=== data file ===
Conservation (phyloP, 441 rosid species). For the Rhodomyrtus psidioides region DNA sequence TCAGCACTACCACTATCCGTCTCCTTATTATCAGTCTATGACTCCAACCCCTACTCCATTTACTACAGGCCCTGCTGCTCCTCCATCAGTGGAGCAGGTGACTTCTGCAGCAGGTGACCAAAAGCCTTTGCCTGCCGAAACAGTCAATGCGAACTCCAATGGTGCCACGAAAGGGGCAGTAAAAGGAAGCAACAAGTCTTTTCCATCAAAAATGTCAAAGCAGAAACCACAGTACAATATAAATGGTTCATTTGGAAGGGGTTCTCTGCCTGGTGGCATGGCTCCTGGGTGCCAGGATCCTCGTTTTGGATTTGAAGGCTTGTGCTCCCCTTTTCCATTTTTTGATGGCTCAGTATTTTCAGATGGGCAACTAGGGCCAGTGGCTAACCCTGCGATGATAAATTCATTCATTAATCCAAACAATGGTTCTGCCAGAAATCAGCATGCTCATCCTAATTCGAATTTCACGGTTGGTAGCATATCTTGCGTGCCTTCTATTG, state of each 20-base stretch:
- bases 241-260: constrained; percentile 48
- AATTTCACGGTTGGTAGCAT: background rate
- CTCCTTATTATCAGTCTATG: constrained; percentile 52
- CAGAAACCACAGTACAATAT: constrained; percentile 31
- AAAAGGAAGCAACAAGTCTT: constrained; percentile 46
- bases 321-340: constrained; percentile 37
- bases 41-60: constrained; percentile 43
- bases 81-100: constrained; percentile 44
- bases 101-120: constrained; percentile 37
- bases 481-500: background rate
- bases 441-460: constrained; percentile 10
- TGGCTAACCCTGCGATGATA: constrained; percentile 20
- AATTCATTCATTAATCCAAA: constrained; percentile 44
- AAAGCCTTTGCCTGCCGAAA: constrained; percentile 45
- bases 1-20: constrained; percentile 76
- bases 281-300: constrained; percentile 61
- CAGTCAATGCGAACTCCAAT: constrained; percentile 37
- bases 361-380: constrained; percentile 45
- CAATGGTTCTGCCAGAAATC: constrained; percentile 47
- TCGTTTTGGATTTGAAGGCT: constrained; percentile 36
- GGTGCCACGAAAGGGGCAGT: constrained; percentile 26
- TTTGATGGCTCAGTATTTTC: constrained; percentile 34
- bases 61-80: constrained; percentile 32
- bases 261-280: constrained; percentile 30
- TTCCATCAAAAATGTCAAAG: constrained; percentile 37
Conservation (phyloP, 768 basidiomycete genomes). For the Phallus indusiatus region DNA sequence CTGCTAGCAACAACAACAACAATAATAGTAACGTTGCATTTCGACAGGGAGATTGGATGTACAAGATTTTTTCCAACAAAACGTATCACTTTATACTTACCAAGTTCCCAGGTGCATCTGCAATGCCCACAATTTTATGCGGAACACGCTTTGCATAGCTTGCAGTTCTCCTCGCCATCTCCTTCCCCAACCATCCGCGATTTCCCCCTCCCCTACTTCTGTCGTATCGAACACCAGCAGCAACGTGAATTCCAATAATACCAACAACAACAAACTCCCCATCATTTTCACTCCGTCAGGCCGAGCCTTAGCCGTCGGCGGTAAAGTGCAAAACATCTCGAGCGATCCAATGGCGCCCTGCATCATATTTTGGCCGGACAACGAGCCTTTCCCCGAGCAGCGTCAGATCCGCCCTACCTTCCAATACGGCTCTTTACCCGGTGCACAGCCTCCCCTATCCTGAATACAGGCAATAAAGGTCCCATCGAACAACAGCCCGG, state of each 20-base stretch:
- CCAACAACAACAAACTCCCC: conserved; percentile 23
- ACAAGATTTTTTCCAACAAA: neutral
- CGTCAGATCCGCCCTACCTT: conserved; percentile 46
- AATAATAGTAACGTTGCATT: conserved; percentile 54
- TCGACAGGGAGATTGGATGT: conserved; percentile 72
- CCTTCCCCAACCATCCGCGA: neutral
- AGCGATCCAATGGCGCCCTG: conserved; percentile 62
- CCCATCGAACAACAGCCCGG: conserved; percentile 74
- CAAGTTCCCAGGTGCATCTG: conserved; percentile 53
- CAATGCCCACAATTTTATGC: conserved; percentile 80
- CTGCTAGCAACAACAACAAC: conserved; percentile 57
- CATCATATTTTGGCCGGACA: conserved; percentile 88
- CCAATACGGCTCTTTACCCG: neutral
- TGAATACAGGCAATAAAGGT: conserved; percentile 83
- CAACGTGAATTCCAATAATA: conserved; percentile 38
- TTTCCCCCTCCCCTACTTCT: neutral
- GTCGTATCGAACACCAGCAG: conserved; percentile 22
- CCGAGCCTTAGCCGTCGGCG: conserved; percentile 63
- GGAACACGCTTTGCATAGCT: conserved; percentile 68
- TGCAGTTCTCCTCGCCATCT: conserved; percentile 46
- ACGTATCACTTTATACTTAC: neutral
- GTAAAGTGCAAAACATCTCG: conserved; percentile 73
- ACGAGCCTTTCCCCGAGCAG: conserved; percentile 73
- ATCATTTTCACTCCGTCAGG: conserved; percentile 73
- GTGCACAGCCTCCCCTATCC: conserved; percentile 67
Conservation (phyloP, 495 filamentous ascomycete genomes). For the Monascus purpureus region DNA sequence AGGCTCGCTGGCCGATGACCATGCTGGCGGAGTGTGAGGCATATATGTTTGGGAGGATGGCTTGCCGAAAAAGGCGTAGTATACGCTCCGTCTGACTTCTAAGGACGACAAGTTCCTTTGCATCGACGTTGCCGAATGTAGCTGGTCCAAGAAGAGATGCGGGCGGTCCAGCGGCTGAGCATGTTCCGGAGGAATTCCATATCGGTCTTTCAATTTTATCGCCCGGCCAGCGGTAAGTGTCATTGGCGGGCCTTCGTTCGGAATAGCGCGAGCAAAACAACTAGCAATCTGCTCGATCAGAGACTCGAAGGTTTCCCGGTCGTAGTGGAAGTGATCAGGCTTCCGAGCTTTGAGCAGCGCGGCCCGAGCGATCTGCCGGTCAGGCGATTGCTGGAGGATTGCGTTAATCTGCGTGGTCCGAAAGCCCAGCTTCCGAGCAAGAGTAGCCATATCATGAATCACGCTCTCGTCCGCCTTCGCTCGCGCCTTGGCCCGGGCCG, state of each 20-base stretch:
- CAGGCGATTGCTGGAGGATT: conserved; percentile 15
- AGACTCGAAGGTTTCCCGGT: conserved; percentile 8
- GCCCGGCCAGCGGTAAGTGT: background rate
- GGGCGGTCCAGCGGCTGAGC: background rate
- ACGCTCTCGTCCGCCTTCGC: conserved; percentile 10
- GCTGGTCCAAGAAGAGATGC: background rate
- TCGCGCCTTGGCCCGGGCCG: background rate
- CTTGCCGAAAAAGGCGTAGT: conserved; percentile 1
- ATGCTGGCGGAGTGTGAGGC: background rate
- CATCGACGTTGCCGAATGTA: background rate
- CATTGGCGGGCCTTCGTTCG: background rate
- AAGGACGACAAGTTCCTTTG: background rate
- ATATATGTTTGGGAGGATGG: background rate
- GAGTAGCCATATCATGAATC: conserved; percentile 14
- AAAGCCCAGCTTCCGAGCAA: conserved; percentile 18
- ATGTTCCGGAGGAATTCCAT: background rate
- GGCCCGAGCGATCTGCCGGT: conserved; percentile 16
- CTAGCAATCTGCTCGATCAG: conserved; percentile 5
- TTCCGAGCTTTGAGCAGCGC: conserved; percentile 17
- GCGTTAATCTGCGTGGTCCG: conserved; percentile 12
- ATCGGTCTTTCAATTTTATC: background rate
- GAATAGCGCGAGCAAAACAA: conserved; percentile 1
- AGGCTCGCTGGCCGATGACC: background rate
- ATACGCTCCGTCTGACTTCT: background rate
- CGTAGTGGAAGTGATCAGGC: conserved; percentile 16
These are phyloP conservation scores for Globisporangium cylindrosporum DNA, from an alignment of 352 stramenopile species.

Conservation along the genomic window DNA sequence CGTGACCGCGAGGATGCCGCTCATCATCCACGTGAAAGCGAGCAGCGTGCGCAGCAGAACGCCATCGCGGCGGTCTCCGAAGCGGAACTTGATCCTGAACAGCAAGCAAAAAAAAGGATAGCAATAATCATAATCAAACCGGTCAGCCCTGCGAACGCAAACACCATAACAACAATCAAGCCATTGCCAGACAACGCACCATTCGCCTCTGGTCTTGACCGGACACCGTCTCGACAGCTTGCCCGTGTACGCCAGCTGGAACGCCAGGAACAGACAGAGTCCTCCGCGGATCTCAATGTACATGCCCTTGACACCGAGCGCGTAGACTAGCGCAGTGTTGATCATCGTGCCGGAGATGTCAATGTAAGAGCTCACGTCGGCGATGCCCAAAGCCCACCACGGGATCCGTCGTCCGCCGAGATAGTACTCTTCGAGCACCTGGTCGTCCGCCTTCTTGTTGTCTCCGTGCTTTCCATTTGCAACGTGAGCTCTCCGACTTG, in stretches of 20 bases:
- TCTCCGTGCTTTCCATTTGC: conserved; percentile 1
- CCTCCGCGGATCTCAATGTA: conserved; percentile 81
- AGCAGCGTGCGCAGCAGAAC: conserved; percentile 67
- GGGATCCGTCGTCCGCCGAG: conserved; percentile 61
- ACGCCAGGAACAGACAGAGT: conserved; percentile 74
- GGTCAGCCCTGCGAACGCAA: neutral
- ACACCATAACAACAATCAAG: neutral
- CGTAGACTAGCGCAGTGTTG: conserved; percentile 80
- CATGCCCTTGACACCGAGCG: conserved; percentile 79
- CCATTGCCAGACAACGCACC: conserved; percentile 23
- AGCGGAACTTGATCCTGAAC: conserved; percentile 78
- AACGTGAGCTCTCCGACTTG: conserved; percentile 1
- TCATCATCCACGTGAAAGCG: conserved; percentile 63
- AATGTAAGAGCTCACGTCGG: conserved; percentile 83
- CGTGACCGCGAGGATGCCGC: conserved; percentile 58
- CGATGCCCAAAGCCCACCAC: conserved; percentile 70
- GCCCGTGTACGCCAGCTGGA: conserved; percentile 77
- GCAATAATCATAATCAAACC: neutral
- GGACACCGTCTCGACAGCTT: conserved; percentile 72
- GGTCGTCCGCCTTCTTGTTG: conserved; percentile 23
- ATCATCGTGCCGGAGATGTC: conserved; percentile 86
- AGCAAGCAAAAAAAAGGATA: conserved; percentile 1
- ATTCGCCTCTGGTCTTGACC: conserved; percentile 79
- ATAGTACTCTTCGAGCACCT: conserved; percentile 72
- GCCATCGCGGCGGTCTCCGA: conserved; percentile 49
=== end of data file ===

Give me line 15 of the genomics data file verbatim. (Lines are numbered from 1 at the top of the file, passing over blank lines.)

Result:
- AAAGCCTTTGCCTGCCGAAA: constrained; percentile 45